The harrowing true account of Steven Staynor, who was kidnapped by a perverted pseudo-priest and his lackey during the 1970's. As he gets older, he realizes that he needs to try to make an escape and get back home.
A group of high school students on an archaeological dig discover a centuries old mummified body in a sealed cave. Removing the mummy, it soon comes back to life, revealing itself to be an inhuman beast that terrorizes a small California town. Written by
Jeremy Lunt <email@example.com>
The early scene featuring the black dog is clearly intended to take place at night. Cricket sounds are heard, a filter is used to darken the image, and the actress makes reference to it being night. But the opening shot of the scene aims the camera right into the sun! See more »
No talent, no direction, no rehearsing, no editing, no kidding
How does one even begin to describe a movie this awful? I'd first seen Curse of Bigfoot one Saturday afternoon way back in the late 70's with some of my brothers and friends . Even as a dopey teenager I realized that this movie was somehow VERY different than all the other "Godzilla" and "Creature Feature" movies we would make fun of and add our own dialogue to (yes, we WERE Mystery Science Theater 3000 before it ever existed). It was just SO HORRIBLY bad that it actually left an impression on you.......like a Mack truck does when it runs over your face. I did a Google search and couldn't believe I could now own this wretched movie.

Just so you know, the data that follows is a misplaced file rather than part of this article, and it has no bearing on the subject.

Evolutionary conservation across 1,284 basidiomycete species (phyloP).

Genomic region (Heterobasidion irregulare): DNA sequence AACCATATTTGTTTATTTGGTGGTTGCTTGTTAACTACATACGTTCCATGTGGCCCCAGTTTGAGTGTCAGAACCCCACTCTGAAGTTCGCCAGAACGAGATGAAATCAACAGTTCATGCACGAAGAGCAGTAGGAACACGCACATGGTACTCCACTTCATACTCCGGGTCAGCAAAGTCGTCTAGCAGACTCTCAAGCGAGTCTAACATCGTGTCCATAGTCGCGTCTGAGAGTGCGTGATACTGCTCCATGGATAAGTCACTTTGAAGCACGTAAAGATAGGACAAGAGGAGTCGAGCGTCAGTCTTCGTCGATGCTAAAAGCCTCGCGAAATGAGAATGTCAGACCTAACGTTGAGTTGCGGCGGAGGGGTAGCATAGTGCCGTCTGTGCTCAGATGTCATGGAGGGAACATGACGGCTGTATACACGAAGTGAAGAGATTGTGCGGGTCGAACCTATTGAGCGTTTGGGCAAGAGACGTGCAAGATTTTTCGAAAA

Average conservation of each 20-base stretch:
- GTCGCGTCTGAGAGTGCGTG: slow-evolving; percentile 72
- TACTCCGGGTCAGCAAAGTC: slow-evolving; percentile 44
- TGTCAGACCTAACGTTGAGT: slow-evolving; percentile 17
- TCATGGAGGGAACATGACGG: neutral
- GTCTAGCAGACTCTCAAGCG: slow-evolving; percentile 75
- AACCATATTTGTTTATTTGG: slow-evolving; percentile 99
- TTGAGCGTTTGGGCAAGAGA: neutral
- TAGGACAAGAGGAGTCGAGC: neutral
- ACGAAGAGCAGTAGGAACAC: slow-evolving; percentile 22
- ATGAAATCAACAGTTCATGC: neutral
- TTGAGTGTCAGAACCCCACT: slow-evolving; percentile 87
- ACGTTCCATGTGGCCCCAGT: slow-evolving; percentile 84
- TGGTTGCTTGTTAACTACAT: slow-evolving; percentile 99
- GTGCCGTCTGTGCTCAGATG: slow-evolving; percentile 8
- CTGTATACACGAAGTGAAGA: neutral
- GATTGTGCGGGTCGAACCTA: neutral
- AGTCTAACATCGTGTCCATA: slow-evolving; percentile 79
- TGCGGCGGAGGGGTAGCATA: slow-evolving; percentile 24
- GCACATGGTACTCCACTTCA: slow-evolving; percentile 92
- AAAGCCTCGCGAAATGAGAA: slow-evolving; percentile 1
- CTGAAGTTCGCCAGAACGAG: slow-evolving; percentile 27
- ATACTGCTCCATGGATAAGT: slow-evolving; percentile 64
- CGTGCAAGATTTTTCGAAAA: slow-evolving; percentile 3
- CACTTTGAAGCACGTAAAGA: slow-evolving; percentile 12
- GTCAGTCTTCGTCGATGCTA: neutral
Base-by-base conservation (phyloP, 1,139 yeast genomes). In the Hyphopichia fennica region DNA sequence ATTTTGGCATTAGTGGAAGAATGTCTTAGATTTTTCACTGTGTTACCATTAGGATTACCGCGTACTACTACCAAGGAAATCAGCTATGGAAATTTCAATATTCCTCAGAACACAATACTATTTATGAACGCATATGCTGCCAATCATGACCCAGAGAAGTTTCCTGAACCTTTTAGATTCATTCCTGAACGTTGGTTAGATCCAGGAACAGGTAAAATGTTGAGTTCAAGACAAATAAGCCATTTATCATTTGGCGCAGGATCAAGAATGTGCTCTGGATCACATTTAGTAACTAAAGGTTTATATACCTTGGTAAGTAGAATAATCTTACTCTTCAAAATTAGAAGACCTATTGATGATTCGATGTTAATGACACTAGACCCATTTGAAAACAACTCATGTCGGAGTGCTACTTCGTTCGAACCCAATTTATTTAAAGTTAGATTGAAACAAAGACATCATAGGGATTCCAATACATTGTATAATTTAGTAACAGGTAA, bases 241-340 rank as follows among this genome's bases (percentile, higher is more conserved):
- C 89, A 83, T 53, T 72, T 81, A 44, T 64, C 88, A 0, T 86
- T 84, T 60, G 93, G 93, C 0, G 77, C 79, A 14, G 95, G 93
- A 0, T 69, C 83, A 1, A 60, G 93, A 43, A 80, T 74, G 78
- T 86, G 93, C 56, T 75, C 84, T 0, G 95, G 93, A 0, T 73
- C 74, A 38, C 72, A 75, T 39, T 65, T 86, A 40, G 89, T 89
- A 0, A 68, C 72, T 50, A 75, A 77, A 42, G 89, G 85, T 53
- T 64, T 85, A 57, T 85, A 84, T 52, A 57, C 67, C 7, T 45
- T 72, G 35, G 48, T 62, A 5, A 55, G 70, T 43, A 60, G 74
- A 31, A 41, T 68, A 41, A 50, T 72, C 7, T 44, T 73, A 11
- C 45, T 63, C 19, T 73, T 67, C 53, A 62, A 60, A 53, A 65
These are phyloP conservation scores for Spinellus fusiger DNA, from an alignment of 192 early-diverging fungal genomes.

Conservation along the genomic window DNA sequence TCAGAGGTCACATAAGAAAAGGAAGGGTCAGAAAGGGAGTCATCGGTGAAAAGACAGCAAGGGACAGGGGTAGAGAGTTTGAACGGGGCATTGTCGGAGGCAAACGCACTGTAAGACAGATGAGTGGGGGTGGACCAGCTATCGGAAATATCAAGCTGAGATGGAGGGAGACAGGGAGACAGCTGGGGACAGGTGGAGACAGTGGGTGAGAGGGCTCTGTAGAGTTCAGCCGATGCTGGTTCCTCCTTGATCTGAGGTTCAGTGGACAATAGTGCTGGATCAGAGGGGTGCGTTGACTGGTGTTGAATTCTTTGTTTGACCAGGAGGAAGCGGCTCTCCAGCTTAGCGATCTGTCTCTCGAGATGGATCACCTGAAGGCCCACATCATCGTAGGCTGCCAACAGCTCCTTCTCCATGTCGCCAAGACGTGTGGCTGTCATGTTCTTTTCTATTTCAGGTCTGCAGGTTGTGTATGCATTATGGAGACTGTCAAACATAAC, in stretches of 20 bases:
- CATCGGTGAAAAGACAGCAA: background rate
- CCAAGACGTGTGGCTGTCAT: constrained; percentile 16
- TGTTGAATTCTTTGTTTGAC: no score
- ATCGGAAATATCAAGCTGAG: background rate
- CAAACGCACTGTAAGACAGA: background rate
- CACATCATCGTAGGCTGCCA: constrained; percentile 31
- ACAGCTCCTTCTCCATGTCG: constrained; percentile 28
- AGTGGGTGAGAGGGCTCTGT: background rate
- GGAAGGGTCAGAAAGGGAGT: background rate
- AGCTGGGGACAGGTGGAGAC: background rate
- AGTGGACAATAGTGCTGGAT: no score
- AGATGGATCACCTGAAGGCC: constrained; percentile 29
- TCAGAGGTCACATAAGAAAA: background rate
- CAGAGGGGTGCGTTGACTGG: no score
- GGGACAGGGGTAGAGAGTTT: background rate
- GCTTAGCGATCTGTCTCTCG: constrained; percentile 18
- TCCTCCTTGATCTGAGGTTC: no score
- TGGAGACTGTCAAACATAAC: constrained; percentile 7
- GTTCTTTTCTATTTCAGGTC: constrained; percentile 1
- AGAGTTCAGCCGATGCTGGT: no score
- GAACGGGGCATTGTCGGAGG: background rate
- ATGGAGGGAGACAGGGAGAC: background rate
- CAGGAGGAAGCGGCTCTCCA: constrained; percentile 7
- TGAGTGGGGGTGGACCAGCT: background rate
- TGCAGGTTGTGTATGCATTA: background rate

I sat down with my wife (whom I excitedly told over and over again how bad/ funny this movie was) and for the first time in more than 25 years "experienced" Curse of Bigfoot. Just as I remembered, it was the most boring piece of garbage ever put on film.
First of all, imagine a film where they don't hire an editor. It seems that EVERY piece of film shot for this movie (including outtakes, flubs, and any other time the camera might have been accidentally left in the "on" position) was stitched together, in sequential order or not."Don't worry Jimmy if you have a temporary case of dyslexia with that line, just keep going. We'll use it somewhere in the picture!" Obviously the director thought (in his own mind, sadly) that he was creating SUCH an "every frame could be a postcard" cinematic achievement that he didn't want to see any valuable frames left on the cutting room floor. Everything moves at a super slow motion speed, also. The few motor vehicles shown NEVER go more than 5 mph. I think the gear boxes were ripped out the night before just so it would be impossible to go faster than "idle".....and to not give any of the "amateur hour" actors a means of escape off the set of this ticking time bomb of boredom.
Now imagine an entire cast, and no doubt crew, who look like they don't even want to have anything to do with this film. Almost as if being there were the raw end of a losing wager, or maybe the final humiliating prank before joining a fraternity. The acting (more like "bad cue card reading") is also a thing of beauty. "Method" acting? Try Methadone acting. No emotion, no feeling, and barely any eye contact. It seems as if everyone just wants to say their lines like a robot and get the heck home.